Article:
Latest Flagellum Stories
When it comes to swimming, the bodies of some bacteria are more than just dead weight, according to new research from Brown University.
The beating of flagella is one of the basic principles of movement in the cellular cosmos. However, up to now, scientists were unsure as to how the movements of several of these small cellular appendages are synchronized.
A high-angle helix helps microorganisms like sperm and bacteria swim through mucus and other viscoelastic fluids
Marine bacteria change swimming directions with a sideways flick of their lone flagellum, a type of high-speed controlled failure first documented in 2011 as a unique swimming stroke but whose underlying mechanism had eluded researchers until now.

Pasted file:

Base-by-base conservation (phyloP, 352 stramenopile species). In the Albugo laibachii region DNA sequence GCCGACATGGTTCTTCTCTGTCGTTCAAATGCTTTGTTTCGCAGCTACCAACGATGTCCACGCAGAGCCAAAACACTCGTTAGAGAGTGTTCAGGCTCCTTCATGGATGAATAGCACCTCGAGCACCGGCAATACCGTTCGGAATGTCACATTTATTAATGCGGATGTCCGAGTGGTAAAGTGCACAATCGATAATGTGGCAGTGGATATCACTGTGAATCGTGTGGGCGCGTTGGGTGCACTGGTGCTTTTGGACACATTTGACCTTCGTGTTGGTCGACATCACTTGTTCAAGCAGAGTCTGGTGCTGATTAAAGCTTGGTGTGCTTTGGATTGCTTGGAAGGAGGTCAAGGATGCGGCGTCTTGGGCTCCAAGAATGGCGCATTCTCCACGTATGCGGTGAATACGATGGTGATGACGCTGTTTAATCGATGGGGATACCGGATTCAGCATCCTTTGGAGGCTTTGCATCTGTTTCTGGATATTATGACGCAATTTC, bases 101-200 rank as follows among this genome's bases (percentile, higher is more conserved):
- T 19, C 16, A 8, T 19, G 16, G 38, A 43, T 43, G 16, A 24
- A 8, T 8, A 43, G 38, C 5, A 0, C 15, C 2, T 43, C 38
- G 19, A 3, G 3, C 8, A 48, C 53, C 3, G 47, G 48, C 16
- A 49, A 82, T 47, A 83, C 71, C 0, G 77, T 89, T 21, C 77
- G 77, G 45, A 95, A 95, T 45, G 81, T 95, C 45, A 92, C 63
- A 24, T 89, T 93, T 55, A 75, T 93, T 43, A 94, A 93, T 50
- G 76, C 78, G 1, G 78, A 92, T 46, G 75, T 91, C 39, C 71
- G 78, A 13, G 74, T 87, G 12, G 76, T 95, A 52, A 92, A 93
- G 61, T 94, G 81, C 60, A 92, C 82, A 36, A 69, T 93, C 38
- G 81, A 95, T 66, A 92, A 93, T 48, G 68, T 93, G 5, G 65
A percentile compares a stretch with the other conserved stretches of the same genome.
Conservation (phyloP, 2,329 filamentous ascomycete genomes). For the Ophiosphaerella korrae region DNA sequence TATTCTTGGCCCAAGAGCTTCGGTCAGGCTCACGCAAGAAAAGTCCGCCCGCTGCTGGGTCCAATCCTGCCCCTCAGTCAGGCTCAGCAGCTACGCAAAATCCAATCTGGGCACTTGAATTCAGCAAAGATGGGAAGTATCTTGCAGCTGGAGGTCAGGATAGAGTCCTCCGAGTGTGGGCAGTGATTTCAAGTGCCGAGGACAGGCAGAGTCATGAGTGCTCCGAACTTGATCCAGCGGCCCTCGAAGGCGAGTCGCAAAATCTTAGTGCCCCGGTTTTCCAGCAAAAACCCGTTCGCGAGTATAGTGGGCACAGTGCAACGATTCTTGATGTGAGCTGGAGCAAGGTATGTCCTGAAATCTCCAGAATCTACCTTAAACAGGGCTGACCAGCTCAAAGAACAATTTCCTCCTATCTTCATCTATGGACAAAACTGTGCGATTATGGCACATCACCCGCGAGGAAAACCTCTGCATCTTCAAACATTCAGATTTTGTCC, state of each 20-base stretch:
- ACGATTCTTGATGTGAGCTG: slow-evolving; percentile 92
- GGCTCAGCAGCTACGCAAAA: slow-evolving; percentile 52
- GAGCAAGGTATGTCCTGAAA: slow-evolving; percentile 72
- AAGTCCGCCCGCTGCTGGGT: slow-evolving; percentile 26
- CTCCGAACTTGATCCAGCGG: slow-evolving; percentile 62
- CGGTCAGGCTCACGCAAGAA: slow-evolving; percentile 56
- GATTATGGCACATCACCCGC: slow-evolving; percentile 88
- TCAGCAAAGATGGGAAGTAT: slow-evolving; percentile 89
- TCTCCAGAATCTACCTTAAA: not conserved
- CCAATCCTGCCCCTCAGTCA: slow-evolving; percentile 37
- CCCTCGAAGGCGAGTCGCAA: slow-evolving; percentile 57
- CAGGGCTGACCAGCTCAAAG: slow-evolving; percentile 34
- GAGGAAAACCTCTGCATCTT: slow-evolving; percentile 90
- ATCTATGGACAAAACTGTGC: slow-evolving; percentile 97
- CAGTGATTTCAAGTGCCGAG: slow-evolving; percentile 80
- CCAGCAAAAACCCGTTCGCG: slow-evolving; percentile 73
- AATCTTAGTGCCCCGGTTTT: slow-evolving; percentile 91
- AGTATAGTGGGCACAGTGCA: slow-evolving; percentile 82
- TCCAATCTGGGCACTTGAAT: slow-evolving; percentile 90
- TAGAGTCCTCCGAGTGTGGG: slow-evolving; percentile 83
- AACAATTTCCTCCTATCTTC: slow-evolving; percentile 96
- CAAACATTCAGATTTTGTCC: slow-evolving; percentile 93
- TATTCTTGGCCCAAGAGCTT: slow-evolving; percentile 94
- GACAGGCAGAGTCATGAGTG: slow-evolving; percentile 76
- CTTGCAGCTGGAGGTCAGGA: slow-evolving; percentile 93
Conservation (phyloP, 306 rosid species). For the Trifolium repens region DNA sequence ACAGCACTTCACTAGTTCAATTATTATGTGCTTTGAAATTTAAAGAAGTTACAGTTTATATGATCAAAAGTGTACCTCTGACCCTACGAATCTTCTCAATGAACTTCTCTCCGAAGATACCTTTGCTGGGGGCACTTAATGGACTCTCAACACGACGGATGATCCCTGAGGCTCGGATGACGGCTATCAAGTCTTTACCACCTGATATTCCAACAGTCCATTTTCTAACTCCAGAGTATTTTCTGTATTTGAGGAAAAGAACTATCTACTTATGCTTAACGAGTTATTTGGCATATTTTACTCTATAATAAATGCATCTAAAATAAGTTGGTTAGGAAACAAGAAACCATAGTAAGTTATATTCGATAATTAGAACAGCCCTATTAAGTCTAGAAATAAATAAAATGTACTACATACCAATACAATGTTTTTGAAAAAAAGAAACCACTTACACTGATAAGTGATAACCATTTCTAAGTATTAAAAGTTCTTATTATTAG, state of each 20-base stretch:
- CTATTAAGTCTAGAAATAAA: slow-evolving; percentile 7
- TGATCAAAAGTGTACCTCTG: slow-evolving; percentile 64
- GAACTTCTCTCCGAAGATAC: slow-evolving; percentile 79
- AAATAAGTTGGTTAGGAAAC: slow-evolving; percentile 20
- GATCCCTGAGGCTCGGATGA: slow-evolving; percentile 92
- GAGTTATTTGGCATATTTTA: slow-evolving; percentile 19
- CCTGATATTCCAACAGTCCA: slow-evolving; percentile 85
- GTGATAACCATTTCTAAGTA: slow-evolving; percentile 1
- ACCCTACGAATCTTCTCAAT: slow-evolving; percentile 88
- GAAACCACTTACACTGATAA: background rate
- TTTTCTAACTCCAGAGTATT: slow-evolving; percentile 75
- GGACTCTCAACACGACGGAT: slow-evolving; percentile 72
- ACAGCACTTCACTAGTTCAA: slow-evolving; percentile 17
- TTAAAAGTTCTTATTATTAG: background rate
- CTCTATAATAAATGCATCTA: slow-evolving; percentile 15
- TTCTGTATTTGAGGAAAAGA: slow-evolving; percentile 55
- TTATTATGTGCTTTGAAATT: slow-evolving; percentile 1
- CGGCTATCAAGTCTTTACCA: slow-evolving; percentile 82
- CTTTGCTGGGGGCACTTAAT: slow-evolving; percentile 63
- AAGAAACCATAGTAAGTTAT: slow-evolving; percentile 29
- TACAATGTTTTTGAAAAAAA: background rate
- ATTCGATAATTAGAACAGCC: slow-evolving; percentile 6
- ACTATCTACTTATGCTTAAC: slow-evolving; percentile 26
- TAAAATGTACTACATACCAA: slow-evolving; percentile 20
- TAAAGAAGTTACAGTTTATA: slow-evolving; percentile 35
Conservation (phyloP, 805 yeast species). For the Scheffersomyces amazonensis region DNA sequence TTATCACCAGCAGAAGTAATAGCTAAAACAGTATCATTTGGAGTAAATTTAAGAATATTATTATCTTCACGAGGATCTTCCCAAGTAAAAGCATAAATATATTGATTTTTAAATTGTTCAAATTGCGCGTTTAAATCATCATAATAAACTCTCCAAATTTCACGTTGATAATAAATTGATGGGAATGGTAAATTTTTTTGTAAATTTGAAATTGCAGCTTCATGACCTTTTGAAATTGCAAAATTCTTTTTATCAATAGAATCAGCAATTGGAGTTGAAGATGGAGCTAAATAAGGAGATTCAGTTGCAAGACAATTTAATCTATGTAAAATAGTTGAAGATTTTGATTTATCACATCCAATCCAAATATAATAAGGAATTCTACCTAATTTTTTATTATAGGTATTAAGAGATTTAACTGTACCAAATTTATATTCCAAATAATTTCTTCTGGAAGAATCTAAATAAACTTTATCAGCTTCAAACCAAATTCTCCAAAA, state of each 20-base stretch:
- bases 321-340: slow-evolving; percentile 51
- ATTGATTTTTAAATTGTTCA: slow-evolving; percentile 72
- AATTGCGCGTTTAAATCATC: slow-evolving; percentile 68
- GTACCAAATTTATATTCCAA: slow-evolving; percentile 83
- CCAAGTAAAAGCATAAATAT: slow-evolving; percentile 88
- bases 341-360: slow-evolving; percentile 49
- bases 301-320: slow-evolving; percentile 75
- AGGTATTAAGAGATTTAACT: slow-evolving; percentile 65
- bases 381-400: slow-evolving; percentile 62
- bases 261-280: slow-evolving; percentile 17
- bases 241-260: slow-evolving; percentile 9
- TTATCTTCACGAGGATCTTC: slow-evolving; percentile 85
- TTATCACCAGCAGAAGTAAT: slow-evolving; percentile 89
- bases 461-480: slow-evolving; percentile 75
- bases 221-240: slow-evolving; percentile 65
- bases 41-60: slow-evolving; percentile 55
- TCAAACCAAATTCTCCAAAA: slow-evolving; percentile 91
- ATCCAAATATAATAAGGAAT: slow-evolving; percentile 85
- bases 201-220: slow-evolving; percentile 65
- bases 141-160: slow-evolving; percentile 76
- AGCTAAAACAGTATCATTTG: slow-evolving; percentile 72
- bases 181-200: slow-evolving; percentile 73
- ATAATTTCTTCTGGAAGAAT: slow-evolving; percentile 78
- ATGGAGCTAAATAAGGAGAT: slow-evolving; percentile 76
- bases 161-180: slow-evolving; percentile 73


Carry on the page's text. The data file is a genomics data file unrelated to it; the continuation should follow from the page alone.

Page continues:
New research from Harvard University helps to explain how waterborne bacteria can colonize rough surfaces—even those that have been designed to resist water.
In their natural environment bacteria develop by forming communities of micro-organisms called biofilms that afford them greater resistance.
To invade organisms such as humans, bacteria make use of a protein called flagellin, part of a tail-like appendage that helps the bacteria move about.
In the human world of manufacturing, many companies are now applying an on-demand, just-in-time strategy to conserve resources, reduce costs and promote production of goods precisely when and where they are most needed.
An international team of researchers has invented new artificial muscles strong enough to rotate objects a thousand times their own weight, but with the same flexibility of an elephant’s trunk or octopus limbs.
Long considered a freewheeling loner, the Trypanosoma brucei parasite responsible for African sleeping sickness has revealed a totally unexpected social side, opening a potential chink in the behavioral armor of this and other supposedly solitary human parasites.
- totally perplexed and mixed up.